Kim, Edy Y; Battaile, John T; Patel, Anand C; You, Yingjian; Agapov, Eugene; Grayson, Mitchell H; Benoit, Loralyn A; Byers, Derek E; Alevy, Yael; Tucker, Jennifer; Swanson, Suzanne; Tidwell, Rose; Tyner, Jeffrey W; Morton, Jeffrey D; Castro, Mario; Polineni, Deepika; Patterson, G Alexander; Schwendener, Reto A; Allard, John D; Peltz, Gary; Holtzman, Michael J

    2008-06-01

    To understand the pathogenesis of chronic inflammatory disease, we analyzed an experimental mouse model of chronic lung disease with pathology that resembles asthma and chronic obstructive pulmonary disease (COPD) in humans. In this model, chronic lung disease develops after an infection with a common type of respiratory virus is cleared to only trace levels of noninfectious virus. Chronic inflammatory disease is generally thought to depend on an altered adaptive immune response. However, here we find that this type of disease arises independently of an adaptive immune response and is driven instead by interleukin-13 produced by macrophages that have been stimulated by CD1d-dependent T cell receptor-invariant natural killer T (NKT) cells. This innate immune axis is also activated in the lungs of humans with chronic airway disease due to asthma or COPD. These findings provide new insight into the pathogenesis of chronic inflammatory disease with the discovery that the transition from respiratory viral infection into chronic lung disease requires persistent activation of a previously undescribed NKT cell-macrophage innate immune axis.

  14. Macrophage activation associated with chronic murine cytomegalovirus infection results in more severe experimental choroidal neovascularization.

    Directory of Open Access Journals (Sweden)

    Scott W Cousins

    Full Text Available The neovascular (wet form of age-related macular degeneration (AMD leads to vision loss due to choroidal neovascularization (CNV. Since macrophages are important in CNV development, and cytomegalovirus (CMV-specific IgG serum titers in patients with wet AMD are elevated, we hypothesized that chronic CMV infection contributes to wet AMD, possibly by pro-angiogenic macrophage activation. This hypothesis was tested using an established mouse model of experimental CNV. At 6 days, 6 weeks, or 12 weeks after infection with murine CMV (MCMV, laser-induced CNV was performed, and CNV severity was determined 4 weeks later by analysis of choroidal flatmounts. Although all MCMV-infected mice exhibited more severe CNV when compared with control mice, the most severe CNV developed in mice with chronic infection, a time when MCMV-specific gene sequences could not be detected within choroidal tissues. Splenic macrophages collected from mice with chronic MCMV infection, however, expressed significantly greater levels of TNF-α, COX-2, MMP-9, and, most significantly, VEGF transcripts by quantitative RT-PCR assay when compared to splenic macrophages from control mice. Direct MCMV infection of monolayers of IC-21 mouse macrophages confirmed significant stimulation of VEGF mRNA and VEGF protein as determined by quantitative RT-PCR assay, ELISA, and immunostaining. Stimulation of VEGF production in vivo and in vitro was sensitive to the antiviral ganciclovir. These studies suggest that chronic CMV infection may serve as a heretofore unrecognized risk factor in the pathogenesis of wet AMD. One mechanism by which chronic CMV infection might promote increased CNV severity is via stimulation of macrophages to make pro-angiogenic factors (VEGF, an outcome that requires active virus replication.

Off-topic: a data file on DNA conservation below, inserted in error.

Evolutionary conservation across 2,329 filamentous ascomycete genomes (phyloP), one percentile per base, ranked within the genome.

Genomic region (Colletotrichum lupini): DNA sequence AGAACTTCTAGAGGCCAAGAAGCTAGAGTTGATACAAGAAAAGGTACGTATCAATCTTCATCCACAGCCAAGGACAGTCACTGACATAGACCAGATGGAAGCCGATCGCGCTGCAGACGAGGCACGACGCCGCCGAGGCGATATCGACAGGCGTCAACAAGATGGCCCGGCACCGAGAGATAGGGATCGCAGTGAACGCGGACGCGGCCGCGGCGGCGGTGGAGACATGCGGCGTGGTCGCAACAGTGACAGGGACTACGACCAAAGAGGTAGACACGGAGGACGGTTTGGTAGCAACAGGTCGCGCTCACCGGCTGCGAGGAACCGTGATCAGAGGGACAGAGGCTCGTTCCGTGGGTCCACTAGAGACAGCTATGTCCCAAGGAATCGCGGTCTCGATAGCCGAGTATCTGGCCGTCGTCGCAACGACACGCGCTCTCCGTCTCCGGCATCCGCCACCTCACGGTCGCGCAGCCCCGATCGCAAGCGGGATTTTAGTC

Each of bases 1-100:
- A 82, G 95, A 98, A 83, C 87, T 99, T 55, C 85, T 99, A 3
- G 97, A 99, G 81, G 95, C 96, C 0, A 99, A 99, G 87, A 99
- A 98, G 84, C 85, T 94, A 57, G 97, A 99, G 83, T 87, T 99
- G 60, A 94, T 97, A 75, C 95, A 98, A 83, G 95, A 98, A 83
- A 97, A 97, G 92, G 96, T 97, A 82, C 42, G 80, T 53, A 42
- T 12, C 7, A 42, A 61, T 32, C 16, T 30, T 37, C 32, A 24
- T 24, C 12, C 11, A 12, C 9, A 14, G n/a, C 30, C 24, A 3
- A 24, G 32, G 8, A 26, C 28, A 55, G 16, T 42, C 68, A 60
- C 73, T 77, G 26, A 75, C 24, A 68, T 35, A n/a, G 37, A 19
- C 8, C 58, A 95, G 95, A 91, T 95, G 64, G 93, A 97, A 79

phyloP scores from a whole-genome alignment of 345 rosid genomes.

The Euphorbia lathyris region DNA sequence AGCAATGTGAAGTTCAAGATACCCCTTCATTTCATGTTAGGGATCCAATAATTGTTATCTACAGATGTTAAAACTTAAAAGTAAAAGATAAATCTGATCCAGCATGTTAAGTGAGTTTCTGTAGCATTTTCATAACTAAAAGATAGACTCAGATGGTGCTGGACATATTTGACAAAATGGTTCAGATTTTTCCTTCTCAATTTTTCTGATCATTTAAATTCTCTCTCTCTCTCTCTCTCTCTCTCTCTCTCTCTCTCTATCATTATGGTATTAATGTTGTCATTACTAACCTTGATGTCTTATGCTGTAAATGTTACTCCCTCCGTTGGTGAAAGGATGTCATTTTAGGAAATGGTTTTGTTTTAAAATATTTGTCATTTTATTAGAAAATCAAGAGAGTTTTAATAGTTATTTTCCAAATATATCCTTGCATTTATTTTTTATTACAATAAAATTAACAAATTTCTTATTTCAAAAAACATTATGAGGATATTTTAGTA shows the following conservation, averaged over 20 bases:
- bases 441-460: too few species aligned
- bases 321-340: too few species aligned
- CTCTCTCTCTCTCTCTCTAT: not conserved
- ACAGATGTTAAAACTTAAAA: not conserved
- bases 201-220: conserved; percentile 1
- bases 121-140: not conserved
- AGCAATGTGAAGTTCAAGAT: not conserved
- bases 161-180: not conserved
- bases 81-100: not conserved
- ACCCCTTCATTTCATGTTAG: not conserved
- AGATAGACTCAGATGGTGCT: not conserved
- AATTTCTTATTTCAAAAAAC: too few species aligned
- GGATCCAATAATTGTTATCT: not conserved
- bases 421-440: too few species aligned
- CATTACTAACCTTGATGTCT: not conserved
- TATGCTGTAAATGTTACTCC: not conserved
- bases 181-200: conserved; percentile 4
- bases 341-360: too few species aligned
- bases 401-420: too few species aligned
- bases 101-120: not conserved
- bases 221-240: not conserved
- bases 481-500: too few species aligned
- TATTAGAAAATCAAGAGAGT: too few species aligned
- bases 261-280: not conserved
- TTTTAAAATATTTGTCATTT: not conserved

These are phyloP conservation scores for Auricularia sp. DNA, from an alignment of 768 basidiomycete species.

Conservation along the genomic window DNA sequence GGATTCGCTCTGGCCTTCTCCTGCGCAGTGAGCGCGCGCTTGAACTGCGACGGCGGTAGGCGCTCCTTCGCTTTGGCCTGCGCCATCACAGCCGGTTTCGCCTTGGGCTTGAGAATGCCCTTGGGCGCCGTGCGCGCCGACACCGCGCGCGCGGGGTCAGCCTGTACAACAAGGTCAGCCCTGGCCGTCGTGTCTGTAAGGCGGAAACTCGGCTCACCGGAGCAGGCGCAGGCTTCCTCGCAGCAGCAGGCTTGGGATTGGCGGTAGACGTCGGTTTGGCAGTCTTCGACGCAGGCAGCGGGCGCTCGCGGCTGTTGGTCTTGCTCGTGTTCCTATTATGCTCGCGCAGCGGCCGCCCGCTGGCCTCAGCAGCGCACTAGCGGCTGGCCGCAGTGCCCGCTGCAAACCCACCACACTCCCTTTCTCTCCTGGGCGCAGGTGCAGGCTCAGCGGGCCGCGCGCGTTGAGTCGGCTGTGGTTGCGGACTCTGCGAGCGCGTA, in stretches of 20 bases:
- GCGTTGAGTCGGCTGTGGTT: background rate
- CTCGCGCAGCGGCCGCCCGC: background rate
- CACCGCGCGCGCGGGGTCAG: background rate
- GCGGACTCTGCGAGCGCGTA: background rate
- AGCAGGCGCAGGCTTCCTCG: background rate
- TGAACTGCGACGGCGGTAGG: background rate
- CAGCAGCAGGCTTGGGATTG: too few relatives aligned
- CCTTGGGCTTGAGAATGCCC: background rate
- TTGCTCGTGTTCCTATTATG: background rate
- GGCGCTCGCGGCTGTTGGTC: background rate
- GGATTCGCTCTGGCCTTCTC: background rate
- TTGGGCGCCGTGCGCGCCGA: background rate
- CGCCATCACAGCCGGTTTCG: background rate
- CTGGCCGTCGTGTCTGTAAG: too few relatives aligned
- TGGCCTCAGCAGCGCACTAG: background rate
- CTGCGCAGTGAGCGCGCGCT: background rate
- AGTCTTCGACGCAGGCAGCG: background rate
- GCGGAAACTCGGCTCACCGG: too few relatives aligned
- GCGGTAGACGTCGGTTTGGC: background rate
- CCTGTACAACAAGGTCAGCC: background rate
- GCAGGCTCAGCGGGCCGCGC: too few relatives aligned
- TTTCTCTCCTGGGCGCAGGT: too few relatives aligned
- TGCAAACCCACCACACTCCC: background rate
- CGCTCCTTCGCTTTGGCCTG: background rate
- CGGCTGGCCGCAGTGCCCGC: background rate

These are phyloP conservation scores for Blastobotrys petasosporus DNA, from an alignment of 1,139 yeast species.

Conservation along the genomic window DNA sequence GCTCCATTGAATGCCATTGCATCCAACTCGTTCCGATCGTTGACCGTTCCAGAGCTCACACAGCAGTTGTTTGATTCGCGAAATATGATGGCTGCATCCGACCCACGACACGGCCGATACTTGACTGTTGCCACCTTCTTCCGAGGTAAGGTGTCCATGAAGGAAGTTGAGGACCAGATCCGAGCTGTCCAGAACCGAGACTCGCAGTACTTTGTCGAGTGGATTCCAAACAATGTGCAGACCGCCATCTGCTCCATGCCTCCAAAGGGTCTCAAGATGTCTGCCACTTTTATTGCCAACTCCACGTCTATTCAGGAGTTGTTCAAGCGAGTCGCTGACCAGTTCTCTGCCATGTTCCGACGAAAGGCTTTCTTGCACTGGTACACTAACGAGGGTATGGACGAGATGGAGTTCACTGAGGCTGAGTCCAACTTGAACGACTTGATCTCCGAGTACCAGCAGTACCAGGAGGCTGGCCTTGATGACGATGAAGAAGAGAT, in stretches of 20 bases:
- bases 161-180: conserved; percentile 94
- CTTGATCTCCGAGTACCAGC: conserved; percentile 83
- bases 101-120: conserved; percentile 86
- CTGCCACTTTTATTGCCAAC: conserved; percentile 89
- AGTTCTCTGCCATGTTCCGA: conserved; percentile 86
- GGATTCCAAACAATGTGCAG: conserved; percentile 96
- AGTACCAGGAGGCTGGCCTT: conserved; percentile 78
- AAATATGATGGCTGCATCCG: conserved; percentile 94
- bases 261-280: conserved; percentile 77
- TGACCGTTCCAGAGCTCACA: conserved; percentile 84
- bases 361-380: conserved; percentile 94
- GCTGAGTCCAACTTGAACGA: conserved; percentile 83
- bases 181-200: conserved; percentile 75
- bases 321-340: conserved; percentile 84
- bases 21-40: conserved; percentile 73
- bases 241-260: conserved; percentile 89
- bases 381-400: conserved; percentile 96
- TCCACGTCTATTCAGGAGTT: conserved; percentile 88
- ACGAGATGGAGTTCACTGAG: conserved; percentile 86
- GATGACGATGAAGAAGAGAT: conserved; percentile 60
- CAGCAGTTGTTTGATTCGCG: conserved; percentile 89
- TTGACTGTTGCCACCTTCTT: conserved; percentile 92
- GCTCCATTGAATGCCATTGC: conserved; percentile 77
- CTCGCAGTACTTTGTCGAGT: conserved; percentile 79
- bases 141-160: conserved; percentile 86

15. Studies on the interaction between Salmonella enterica ser. Typhimurium and intestinal helminths in pigs

    DEFF Research Database (Denmark)

    Steenhard, N.R.; Roepstorff, A.; Baggesen, Dorte Lau

    2006-01-01

    trickle infected with low or moderate dose levels of Oesophagostomum spp. and challenge infected with S. Typhimurium. In another experiment, pigs were inoculated with S. Typhimurium followed by a challenge exposure to either Oesophagostomum, Trichuris or Ascaris. Enhancement of the Salmonella infection......Concomitant infections with helminths and bacteria may affect the course and the resulting disease outcome of the individual infections. Salmonella, Oesophagostomum, Trichuris and Ascaris coexist naturally in pig herds in Denmark, and possible interactions were studied. Pigs in one experiment were...... was not demonstrated in either experiment. The helminth effect on the pigs was modest and may explain the lack of influence on the Salmonella infection. A previous experiment with a larger Oesophagostomum infection level resulted in enhancement of the S. Typhimurium infection. A dose dependency of the interaction...

  16. Blastocystis hominis and Endolimax nana Co-Infection Resulting in Chronic Diarrhea in an Immunocompetent Male.

    Science.gov (United States)